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Open Access Research

Microbial nar-GFP cell sensors reveal oxygen limitations in highly agitated and aerated laboratory-scale fermentors

Jose R Garcia12, Hyung J Cha3, Govind Rao4, Mark R Marten4* and William E Bentley12

  • * Corresponding author: Mark R Marten marten@umbc.edu

  • † Equal contributors

Author Affiliations

1 Fischell Department of Bioengineering, University of Maryland, College Park, MD 20742, USA

2 Department of Chemical and Biomolecular Engineering, University of Maryland, College Park, MD 20742, USA

3 Department of Chemical Engineering, Pohang University of Science and Technology, Pohang 790-784, Korea

4 Department of Chemical and Biochemical Engineering, University of Maryland Baltimore County, Baltimore, MD 21052, USA

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Microbial Cell Factories 2009, 8:6  doi:10.1186/1475-2859-8-6

Published: 15 January 2009

Abstract

Background

Small-scale microbial fermentations are often assumed to be homogeneous, and oxygen limitation due to inadequate micromixing is often overlooked as a potential problem. To assess the relative degree of micromixing, and hence propensity for oxygen limitation, a new cellular oxygen sensor has been developed. The oxygen responsive E. coli nitrate reductase (nar) promoter was used to construct an oxygen reporter plasmid (pNar-GFPuv) which allows cell-based reporting of oxygen limitation. Because there are greater than 109 cells in a fermentor, one can outfit a vessel with more than 109 sensors. Our concept was tested in high density, lab-scale (5 L), fed-batch, E. coli fermentations operated with varied mixing efficiency – one verses four impellers.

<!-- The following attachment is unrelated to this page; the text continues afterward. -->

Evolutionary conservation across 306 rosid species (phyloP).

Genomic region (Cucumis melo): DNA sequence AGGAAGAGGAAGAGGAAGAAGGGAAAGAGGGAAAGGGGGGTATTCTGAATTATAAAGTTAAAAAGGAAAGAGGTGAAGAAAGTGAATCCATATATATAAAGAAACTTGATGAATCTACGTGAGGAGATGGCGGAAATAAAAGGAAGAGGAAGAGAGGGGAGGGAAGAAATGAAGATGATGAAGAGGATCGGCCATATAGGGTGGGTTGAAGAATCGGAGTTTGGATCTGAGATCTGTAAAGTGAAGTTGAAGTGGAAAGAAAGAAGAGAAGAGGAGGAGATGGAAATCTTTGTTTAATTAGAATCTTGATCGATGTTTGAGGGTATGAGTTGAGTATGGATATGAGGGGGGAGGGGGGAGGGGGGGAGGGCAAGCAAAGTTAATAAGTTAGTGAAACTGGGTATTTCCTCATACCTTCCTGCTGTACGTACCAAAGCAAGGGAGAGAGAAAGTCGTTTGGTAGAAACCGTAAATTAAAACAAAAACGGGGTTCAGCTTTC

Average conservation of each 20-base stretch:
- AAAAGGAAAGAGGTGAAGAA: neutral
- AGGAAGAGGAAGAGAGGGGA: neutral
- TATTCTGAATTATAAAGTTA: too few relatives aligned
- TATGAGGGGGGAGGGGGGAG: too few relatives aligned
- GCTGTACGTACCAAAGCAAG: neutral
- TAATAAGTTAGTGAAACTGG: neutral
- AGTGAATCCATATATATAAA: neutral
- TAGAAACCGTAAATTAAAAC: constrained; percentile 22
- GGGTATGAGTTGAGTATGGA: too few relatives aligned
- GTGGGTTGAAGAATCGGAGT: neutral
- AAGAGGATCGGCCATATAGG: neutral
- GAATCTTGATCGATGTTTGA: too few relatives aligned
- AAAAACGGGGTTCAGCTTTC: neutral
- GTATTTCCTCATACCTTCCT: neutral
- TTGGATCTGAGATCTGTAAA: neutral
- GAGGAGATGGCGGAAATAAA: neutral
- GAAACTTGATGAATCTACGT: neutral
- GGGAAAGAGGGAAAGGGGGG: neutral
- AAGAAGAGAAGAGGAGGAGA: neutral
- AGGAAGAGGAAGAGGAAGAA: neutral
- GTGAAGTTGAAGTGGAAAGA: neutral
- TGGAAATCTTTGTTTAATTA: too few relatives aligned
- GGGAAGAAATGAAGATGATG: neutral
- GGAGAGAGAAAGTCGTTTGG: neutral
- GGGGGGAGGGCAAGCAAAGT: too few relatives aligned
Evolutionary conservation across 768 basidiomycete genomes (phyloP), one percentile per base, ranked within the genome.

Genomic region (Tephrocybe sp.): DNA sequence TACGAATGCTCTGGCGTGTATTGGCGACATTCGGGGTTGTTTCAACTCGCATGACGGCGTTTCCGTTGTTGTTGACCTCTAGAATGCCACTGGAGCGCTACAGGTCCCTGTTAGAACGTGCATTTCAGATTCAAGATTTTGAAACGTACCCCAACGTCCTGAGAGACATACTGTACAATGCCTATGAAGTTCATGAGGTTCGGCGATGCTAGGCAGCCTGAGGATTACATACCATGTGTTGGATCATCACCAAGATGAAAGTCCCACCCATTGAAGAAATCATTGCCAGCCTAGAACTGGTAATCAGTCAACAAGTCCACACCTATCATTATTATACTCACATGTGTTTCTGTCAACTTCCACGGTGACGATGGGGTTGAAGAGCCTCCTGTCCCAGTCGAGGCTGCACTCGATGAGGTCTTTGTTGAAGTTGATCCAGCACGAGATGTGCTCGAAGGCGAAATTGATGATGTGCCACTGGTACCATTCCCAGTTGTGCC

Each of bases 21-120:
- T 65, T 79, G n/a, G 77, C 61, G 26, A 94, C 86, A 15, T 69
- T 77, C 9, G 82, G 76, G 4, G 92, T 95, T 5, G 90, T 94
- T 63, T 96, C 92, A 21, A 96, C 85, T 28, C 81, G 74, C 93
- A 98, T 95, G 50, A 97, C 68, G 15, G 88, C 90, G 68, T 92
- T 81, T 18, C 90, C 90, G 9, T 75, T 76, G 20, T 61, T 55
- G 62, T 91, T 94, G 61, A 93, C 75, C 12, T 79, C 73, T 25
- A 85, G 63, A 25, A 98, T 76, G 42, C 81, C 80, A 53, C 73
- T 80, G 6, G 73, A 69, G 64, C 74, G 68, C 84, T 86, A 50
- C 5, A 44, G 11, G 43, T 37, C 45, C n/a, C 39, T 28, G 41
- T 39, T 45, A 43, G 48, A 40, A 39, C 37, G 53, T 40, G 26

Results

In both cases, bioreactors were maintained identically at greater than 80% dissolved oxygen (DO) during batch phase and at approximately 20% DO during fed-batch phase. Trends for glucose consumption, biomass and DO showed nearly identical behavior. However, fermentations with only one impeller showed significantly higher GFPuv expression than those with four, indicating a higher degree of fluid segregation sufficient for cellular oxygen deprivation. As the characteristic time for GFPuv expression (approx 90 min.) is much larger than that for mixing (approx 10 s), increased specific fluorescence represents an averaged effect of oxygen limitation over time and by natural extension, over space.

Conclusion

Thus, the pNar-GFPuv plasmid enabled bioreactor-wide oxygen sensing in that bacterial cells served as individual recirculating sensors integrating their responses over space and time. We envision cell-based oxygen sensors may find utility in a wide variety of bioprocessing applications.